What will Britain look like under a Conservative government? Today's speech by the shadow chancellor - akin to a shadow Budget - gives us a good idea.
An updated review of the state pension age will be conducted, as recommended by Adair Turner's Pension Commission. The review will consider whether the increase in the pension age from 65 to 66 should be brought forward from 2026, but starting no earlier than 2016 for men and 2020 for women.
A renewed commitment to re-link the state pension to earnings growth will be established in the next parliament. This is intended to ensure a decent standard of living for all in retirement, halt the spread of means-testing and restore incentives to save.
Once the pension age for both men and women increases by a year there will be a saving of around £13 billion a year, Osborne claimed.
Cost of government
There will be no headline increase in pay for any public sector workers in 2011, except for the lowest-paid one million, who will be protected. Military personnel on active service overseas will receive twice as much operational allowance, bringing it to an average of £4,800 for a six-month tour of duty. Mr Osborne's estimates suggest this will reduce government spending by £3.2 billion a year from 2011 onwards, or more than £12 billion over the next parliament - equivalent to protecting more than 100,000 public sector jobs.
Plans will be set out to reduce the administrative costs of Whitehall bureaucracy and quangos by at least a third. This would reduce government spending by £3 billion a year by the end of the next parliament, or by more than £7 billion over the parliament, Tories say. Efficiency cuts are notoriously difficult to achieve and this figure should be taken with a pinch of salt.
The biggest government pensions, including those for senior civil servants, local council executives and quango managers, will be capped. This cap should prevent any taxpayer-funded increase in senior government pensions already worth over £50,000 a year, and stop all taxpayer-funded pensions for these groups in future exceeding £50,000 a year. This would reduce the growth of public sector pension liabilities by hundreds of millions of pounds over the next decade.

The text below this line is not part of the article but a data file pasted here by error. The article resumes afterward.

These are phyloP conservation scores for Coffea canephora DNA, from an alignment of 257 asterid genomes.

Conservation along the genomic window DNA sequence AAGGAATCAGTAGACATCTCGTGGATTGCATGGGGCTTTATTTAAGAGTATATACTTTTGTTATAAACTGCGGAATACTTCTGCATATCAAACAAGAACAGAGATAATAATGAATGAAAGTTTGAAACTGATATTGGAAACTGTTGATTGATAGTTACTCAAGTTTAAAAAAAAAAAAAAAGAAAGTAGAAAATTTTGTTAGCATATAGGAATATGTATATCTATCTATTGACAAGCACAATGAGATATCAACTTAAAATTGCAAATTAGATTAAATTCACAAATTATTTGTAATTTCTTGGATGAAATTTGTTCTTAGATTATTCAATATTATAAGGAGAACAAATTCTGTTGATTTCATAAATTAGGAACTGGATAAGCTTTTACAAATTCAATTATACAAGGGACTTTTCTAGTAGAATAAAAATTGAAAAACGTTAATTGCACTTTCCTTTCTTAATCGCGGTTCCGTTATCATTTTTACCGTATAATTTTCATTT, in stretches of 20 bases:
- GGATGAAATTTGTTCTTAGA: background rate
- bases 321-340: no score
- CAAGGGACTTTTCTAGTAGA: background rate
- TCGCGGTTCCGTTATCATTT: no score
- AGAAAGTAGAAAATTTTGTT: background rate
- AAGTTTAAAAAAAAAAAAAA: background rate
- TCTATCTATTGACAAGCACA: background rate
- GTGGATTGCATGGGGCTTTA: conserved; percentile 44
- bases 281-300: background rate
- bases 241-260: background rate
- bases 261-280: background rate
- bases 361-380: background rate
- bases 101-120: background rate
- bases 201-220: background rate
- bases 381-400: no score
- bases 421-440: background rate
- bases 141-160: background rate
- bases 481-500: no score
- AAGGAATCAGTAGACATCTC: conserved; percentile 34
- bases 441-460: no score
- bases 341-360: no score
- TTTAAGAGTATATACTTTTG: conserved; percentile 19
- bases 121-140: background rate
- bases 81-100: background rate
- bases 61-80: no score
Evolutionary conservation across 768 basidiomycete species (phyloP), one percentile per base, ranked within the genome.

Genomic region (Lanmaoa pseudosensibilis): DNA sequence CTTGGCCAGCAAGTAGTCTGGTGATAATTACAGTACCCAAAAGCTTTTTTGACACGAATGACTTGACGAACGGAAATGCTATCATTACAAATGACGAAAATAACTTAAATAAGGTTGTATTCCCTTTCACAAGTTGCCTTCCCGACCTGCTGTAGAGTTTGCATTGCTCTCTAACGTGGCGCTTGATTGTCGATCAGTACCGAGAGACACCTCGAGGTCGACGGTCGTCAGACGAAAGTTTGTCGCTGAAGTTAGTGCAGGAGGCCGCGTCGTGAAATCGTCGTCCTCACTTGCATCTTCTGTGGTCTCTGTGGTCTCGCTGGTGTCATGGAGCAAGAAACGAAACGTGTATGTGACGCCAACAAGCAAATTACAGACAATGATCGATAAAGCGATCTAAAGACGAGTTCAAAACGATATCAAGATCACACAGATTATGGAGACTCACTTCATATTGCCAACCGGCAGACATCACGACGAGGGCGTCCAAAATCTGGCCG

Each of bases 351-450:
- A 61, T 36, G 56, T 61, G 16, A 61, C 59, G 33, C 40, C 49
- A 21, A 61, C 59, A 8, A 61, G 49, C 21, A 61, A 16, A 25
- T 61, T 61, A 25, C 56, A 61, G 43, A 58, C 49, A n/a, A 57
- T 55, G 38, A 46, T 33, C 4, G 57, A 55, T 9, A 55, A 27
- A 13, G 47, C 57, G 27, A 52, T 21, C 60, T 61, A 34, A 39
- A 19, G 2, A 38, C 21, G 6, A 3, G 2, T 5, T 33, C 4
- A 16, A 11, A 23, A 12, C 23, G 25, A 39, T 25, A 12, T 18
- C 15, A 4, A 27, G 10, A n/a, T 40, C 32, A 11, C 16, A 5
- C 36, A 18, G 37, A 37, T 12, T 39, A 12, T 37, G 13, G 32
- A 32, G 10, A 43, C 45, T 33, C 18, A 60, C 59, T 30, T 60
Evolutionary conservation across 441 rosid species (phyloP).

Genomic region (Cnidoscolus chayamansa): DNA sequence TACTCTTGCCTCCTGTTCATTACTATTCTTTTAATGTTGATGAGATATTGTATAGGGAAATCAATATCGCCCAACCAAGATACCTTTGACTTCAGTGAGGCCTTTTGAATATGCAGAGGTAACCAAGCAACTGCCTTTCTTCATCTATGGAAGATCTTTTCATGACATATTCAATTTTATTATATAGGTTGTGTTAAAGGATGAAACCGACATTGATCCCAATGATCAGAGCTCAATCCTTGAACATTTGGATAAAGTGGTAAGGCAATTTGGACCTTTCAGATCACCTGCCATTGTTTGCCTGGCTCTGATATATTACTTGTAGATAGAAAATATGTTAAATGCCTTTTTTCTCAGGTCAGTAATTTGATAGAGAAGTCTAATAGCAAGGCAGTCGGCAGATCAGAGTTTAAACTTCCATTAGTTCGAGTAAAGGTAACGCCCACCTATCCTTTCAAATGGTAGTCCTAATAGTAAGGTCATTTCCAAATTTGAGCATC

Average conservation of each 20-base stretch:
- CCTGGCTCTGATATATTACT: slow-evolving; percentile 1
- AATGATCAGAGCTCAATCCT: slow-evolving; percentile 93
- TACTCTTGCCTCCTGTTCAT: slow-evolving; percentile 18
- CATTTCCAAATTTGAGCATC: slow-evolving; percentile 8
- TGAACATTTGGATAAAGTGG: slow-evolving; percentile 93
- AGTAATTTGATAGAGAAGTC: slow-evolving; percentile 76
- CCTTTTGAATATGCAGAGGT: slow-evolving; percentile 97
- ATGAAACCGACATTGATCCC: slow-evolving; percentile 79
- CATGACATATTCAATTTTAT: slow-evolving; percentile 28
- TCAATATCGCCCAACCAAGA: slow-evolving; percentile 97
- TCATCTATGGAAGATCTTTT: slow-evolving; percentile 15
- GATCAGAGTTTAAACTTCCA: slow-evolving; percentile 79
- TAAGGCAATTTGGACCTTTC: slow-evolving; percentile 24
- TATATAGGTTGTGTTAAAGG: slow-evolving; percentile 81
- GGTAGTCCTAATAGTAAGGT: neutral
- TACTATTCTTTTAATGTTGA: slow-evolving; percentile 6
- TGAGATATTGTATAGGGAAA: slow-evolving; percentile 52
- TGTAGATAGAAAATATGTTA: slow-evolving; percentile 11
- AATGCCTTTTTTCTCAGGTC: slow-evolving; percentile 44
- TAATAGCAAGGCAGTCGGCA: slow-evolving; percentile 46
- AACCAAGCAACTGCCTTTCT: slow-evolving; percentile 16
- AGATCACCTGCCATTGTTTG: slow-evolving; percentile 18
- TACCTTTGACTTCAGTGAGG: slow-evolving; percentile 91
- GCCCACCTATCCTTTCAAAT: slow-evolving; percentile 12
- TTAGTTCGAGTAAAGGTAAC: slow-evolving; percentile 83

Child trust funds for better-off families will be scrapped. Disabled children and the poorest third of families will continue to receive both new child trust funds at birth and top-up payments. This would save £300 million a year or £1.5 billion over the next parliament, according to Mr Osborne's figures.
There will be no more tax credits to households with incomes over £50,000. This will be achieved by starting to means-test the family element of the child tax credit at a lower threshold. The Tories say this would save £400 million a year or £2 billion over the next parliament.
Benefits for anyone currently receiving incapacity benefit who fails a new work test will be cut by £25 a week by moving them to jobseekers allowance. This would save more than £1 billion over the next parliament, of which £600 million should be used to help get the unemployed back into work, Tory officials have pledged.
The new 50p tax rate and associated changes to the taxation of higher earners will be kept until the end of the public sector pay freeze.
If new international rules on bankers' bonuses don't work the Tories reserve the right to take further action, including using the tax system.